Colorectal Cancer Screening Guidelines Get an Update
In This Article
- An expert from Massachusetts General Hospital participated on a national advisory panel to update colon cancer screening guidelines for patients under age 50 and over age 75
- Driven by an increase in colorectal cancer in individuals under age 50, the new guidelines recommend average-risk patients receive screening with either colonoscopy or stool-based testing beginning at age 45
- People over age 75 should engage in shared decision-making with their physicians to determine whether further colon cancer screening is appropriate
- Researchers at Mass General are exploring the problem of inadequate bowel preparation for colonoscopy with the goal of reducing cancellations of these procedures
- Mass General's Division of Gastroenterology is a leader in research and clinical trials across the spectrum of colorectal cancer, including prevention, detection and treatment
A Massachusetts General Hospital gastroenterologist worked with other experts from the American College of Gastroenterology, the American Gastroenterological Association and the American Society for Gastrointestinal Endoscopy to update the colonoscopy screening guidelines for the U.S. Multi-Society Task Force on Colorectal Cancer. Brian Jacobson, MD, MPH, director of program development for Mass General's Division of Gastroenterology, and colleagues are also pursuing several innovative and clinically meaningful studies to improve screening and prevent deaths from colorectal cancer.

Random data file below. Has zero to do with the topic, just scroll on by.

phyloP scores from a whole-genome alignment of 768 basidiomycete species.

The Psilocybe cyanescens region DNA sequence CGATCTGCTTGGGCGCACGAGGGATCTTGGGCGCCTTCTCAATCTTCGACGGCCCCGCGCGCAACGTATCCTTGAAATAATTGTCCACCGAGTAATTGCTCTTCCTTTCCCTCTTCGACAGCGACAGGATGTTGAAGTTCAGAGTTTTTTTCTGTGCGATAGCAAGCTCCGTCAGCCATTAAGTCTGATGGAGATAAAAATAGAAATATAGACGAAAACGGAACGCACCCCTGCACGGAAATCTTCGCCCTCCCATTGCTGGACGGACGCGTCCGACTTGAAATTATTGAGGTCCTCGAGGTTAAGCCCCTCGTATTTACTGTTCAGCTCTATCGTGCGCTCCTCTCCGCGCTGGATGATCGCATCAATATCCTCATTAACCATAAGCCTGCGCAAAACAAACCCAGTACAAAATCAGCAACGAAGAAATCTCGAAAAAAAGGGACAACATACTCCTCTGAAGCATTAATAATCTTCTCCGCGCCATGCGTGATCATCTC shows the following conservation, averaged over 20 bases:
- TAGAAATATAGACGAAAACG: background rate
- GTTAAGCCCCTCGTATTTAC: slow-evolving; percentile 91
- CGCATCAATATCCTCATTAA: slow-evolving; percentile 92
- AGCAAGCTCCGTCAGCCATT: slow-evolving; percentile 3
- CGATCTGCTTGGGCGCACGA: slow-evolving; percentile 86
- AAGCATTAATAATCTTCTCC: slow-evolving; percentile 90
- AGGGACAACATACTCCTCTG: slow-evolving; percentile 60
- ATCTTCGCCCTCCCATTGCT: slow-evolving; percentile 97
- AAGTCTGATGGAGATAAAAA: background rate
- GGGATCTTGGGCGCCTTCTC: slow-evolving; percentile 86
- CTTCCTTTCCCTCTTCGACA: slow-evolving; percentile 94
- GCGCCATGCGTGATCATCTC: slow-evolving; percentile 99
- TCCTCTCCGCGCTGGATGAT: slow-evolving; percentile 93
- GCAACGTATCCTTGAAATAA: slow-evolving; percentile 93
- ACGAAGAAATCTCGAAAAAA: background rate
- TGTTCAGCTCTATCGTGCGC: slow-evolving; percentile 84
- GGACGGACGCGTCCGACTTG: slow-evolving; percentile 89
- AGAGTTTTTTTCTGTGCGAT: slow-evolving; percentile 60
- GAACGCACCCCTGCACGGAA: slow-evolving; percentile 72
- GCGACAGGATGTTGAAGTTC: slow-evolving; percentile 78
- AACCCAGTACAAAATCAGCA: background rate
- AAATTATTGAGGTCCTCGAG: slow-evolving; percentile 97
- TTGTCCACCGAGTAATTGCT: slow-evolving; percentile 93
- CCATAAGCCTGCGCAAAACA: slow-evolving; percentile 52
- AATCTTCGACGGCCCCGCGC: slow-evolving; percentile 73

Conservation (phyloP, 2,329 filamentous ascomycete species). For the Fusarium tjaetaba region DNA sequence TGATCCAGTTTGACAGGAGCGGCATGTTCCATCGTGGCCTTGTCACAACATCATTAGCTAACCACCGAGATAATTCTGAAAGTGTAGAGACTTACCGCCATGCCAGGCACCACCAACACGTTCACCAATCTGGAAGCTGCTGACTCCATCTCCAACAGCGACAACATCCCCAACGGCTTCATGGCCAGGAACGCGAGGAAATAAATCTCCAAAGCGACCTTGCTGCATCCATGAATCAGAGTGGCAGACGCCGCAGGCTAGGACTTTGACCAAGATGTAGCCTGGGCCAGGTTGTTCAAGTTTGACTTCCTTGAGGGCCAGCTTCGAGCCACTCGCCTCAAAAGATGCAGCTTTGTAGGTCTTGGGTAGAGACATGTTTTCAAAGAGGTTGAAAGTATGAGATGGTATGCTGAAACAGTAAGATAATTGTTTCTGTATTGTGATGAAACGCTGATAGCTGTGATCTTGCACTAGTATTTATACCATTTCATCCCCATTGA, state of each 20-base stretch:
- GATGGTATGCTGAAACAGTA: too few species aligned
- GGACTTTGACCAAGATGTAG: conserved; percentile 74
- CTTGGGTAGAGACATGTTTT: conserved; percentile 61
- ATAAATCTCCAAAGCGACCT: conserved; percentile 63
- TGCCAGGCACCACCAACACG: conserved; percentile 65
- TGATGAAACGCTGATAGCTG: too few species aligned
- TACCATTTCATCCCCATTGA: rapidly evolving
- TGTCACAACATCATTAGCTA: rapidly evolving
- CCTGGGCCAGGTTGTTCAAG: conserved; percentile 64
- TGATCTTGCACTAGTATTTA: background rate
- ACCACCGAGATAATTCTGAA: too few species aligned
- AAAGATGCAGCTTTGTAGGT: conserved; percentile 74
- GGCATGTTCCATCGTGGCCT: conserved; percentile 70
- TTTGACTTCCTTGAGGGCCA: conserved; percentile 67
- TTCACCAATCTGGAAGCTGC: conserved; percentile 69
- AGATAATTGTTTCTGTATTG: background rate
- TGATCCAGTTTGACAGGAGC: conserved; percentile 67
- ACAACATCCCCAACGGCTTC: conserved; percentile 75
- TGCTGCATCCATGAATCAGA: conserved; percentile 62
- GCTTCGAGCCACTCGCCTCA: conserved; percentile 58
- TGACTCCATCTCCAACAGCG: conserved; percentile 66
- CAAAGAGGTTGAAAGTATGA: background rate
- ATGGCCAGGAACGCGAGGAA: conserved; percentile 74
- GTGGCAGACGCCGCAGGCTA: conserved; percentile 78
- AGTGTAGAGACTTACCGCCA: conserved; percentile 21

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Gastroenterologists and primary care providers are well-positioned to advise on these guidelines, as they regularly engage with patients in shared decision-making to determine when and how best to screen for colorectal cancer, says Dr. Jacobson, who also serves as editor-in-chief of Clinical and Translational Gastroenterology. "These are very real situations in which we find ourselves, and our updated guidelines and ongoing research help us to better manage patients."
Improving Colonoscopy Screening Guidelines
In recent decades, colorectal cancer incidence and mortality have risen significantly in patients under 50, even as increased screening has reduced the incidence of the disease among older patients. "The trend is frustrating, because we've made strides with the broad use of colonoscopy as a tool for screening and polyp removal, and we have seen the overall incidence and mortality rates decline," says Dr. Jacobson. "But at the same time, we are seeing more and more younger people with colorectal cancer."